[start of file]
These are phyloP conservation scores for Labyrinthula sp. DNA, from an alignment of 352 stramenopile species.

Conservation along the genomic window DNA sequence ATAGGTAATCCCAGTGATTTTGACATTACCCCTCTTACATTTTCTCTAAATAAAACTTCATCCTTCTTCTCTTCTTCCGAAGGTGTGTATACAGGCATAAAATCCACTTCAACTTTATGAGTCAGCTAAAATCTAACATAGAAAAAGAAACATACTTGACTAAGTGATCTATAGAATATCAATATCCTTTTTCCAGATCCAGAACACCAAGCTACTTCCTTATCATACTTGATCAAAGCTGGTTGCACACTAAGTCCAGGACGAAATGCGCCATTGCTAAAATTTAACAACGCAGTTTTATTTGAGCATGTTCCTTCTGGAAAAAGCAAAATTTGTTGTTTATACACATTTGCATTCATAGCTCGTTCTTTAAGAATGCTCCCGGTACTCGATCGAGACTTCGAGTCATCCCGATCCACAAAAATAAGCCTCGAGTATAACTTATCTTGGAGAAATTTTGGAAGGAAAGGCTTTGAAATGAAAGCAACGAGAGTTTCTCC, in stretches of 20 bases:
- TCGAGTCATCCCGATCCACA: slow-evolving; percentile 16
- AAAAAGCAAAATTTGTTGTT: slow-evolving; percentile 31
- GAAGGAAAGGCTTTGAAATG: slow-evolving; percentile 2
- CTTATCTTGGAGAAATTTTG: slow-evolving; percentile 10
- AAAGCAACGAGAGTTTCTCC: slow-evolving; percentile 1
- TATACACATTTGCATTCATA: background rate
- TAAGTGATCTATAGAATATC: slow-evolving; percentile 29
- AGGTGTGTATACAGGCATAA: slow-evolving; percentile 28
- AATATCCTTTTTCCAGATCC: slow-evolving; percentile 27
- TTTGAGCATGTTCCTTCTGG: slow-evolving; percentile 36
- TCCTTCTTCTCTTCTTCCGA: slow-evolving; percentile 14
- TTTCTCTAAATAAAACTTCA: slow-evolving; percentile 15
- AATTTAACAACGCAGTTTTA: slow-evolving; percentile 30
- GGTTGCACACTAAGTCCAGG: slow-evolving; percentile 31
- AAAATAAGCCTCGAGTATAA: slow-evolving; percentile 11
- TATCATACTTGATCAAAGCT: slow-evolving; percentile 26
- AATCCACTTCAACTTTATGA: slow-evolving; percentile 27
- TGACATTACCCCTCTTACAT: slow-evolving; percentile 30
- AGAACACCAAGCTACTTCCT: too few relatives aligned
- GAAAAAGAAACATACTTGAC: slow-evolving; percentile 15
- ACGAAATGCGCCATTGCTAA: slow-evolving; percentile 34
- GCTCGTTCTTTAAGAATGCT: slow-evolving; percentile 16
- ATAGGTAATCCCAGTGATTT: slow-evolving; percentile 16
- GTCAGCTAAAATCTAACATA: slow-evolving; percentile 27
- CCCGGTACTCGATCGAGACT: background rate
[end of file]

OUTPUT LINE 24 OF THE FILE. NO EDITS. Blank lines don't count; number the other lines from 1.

- GCTCGTTCTTTAAGAATGCT: slow-evolving; percentile 16